Anchor points are the materials and devices used to hold the rigging system in place when you reach the end of your rope, so to speak. It takes the full force that stops a falling person from hitting the lower level. The most common mistake non-physicists make is thinking it should have strength equal to your body weight. But regardless of the height you fall from, it should actually be able to handle your weight plus 5,000 pounds. And if multiple people are using one anchor point, add 50,000 pounds for each person for safety’s sake.

4 : Use the Best Scaffold or Lift to Complete a Task

In terms of workplace safety, there is no one-size-fits-all equipment. Every piece of machinery, personal protective equipment, and the clothing you wear must be tailored to defend against the hazards on your job site. Manufacturers currently make a wide range of lifting machinery to ensure safety in just about any situation. This has evolved as a niche industry, and supervisors would be wise to use on the best possible machine. If your outfit does not have the specific model for a task, this machinery can be rented per diem.

In some ways, scaffolding presents similar issues. Not all scaffolding equipment is created equal, and it’s common for contractors and subcontractors to change makeups so the products they own do the job. But even seasoned supervisors sometimes overlook the common errors employees make when setting up scaffolds. These include the following.

  • Lack of Training in Scaffold Construction
  • Failing to Include Fall Protections such as Rails
  • Not Securing Objects that Can Fall and Injure Others
  • Overlooking Task-Related Conditions at Heights

It’s crucial to have the proper gear to set up scaffolding in a secure fashion.

5 : Take Ladders Seriously

The use of ladders remains one of the more dangerous ways to work at heights. There’s a certain comfort level with ladders that ought to be taken far more seriously. Everyday people often hang from one side to reach items or perform a task. This type of monkeying around has no business in the workplace or at home.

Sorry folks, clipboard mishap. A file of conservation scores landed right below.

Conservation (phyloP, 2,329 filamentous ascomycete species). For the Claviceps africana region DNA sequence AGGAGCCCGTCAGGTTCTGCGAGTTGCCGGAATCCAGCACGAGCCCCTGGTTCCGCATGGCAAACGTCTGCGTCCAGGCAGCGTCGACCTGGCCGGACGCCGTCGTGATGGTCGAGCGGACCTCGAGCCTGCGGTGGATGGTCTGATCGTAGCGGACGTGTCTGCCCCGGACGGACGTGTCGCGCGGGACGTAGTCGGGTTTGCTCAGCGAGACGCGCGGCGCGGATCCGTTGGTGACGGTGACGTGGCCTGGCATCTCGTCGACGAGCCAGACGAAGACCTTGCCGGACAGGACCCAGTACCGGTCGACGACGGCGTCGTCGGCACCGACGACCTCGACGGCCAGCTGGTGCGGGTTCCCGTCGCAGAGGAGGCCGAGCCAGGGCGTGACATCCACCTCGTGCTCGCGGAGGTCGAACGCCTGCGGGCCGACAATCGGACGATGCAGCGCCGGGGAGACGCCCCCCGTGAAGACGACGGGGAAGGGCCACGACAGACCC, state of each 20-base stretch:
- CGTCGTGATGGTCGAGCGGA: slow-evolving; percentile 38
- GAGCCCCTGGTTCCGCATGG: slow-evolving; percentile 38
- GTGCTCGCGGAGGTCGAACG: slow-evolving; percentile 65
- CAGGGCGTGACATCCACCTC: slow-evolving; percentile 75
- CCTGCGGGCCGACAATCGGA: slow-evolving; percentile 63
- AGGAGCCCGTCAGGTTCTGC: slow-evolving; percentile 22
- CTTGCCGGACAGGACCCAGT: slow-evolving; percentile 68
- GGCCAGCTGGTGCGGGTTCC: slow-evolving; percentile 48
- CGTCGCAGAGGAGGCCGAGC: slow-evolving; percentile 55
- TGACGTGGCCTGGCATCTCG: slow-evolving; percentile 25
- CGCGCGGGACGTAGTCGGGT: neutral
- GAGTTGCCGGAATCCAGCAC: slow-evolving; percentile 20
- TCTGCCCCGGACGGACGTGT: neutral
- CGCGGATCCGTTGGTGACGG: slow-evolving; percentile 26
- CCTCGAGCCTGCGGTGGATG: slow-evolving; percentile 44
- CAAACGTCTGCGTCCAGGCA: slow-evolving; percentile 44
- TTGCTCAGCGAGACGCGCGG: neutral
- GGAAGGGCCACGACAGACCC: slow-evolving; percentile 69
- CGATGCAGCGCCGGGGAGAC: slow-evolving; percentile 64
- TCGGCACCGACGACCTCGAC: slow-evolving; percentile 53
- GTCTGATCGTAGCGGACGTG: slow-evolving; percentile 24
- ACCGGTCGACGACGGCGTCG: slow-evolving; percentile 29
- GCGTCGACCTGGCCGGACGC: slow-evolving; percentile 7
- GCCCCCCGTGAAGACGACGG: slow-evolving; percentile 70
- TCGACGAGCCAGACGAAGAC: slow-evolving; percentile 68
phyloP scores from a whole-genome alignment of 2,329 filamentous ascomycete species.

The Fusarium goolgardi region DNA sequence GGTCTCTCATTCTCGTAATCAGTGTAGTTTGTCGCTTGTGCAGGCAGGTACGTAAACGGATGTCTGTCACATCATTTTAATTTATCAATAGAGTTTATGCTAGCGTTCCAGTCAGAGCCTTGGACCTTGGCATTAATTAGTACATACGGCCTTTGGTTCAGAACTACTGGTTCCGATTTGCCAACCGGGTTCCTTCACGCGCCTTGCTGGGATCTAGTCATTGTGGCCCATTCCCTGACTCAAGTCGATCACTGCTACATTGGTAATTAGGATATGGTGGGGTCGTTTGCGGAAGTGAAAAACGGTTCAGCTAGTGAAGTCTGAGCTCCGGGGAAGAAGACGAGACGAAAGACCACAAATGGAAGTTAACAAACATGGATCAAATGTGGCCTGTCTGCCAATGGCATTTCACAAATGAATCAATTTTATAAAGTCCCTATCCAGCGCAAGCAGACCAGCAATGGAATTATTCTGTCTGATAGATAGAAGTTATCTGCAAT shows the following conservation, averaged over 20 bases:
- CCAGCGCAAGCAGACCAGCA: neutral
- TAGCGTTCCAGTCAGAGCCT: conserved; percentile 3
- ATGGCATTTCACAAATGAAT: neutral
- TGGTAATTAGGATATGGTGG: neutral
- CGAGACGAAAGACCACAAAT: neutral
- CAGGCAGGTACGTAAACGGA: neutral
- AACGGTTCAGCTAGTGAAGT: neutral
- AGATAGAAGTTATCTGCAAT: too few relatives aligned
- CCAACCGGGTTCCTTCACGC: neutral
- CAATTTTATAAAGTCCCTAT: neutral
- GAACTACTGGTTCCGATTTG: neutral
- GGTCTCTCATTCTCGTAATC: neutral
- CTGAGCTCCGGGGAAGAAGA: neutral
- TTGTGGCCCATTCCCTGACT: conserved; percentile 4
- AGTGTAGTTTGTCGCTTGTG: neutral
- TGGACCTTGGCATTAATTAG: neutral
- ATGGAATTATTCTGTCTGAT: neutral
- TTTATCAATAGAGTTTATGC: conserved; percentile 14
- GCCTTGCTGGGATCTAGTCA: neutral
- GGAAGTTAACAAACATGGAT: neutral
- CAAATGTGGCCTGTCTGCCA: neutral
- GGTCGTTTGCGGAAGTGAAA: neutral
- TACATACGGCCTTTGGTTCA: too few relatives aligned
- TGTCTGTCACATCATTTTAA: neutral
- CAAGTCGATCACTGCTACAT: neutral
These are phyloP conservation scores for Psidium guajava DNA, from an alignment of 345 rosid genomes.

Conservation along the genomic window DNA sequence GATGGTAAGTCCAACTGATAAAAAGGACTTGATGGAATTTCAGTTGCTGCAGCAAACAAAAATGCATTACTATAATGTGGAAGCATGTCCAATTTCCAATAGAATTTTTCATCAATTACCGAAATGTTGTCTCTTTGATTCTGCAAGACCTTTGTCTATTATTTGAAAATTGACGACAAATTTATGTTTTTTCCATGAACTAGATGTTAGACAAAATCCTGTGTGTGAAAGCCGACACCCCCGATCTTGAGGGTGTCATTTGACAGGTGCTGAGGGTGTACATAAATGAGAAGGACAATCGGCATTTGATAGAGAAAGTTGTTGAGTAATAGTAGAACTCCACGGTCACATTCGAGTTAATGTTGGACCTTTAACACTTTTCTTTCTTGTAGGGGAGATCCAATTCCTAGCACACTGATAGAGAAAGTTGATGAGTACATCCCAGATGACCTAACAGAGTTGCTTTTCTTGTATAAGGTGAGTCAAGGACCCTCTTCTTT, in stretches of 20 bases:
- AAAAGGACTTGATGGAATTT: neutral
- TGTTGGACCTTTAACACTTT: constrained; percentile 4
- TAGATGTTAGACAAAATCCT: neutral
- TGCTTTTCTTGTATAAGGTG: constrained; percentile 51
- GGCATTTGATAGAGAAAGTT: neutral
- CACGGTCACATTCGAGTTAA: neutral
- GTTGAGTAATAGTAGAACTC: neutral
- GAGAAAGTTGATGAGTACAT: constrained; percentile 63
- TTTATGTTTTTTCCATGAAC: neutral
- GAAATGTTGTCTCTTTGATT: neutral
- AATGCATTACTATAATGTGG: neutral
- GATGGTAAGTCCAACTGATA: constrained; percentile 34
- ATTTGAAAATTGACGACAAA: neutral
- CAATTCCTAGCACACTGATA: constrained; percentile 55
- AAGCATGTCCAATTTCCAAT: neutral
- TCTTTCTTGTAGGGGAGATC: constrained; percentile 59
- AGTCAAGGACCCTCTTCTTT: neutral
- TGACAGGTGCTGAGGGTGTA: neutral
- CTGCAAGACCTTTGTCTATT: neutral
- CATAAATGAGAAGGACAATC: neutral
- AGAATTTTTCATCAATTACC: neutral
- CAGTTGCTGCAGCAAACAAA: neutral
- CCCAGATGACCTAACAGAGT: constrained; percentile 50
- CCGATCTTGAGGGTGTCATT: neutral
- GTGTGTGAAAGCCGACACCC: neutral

It’s in everyone’s best interest to follow some basic safety rules when on a ladder. Many of today’s products explicitly state,” Don’t Stand on This Step or Above.” It may be prudent to consider that a regulation and not a suggestion. Make certain that safety gates are functioning properly and that supervisors train every employee how to deploy an extension ladder correctly. As a boss, you cannot emphasize safety enough.

6 : Wear Proper Personal Protective Equipment

It’s important to keep in mind that hard-impact falls do not happen in a vacuum. They are often the result of a distraction or incident that causes someone to lose their footing or make a tragic misstep. Chief among these is the failure to wear personal protective clothing and gear when performing tasks at an elevated position.

For example, slipping on a rooftop may result from a perfect storm of things such as fatigue, sun glare, weather conditions, miscalculating the surface angle, and not having the protective footwear that delivers an enhanced grip. Lack of protective gear is a common thread that has been identified in numerous workplace accidents. Carpenters sometimes forget to wear protective eyewear. When debris or sparks blowback in their eyes, they may make a critical misstep.

Similarly, chemical splashes in plants can have a similar result as workers are dealing with pain and move in the wrong direction. These are examples of why personal protective clothing and equipment must be worn at heights.

7 : Inspect Your Personal Protective Clothing & Gear

Just as there is no one-size-fits-all lift machinery, the items you wear to defend against skin contact, noise, poor air quality, or flying debris getting in your eye, must comfortably fit and be well-suited for the specific task at hand. Take the time to make sure ventilation masks are clear, eyewear is transparent, the coveralls you put on allow you to move about freely, and protective footwear delivers a firm grip. There’s no playing Monday morning quarterback after a valued employee sustains a hard-impact because top-tier safety measures were not in place.

The increased emphasis on workplace safety has prompted agencies such as the Occupational Safety & Health Administration (OSHA) to implement stringent regulations regarding safety at heights. Unfortunately, the staggering number of everyday people who sustain an injury or fatality suggests that much more can be done. That’s why more and more safety managers are relying on International Enviroguard to deliver the next-generation personal protective clothing to keep people safe at any height.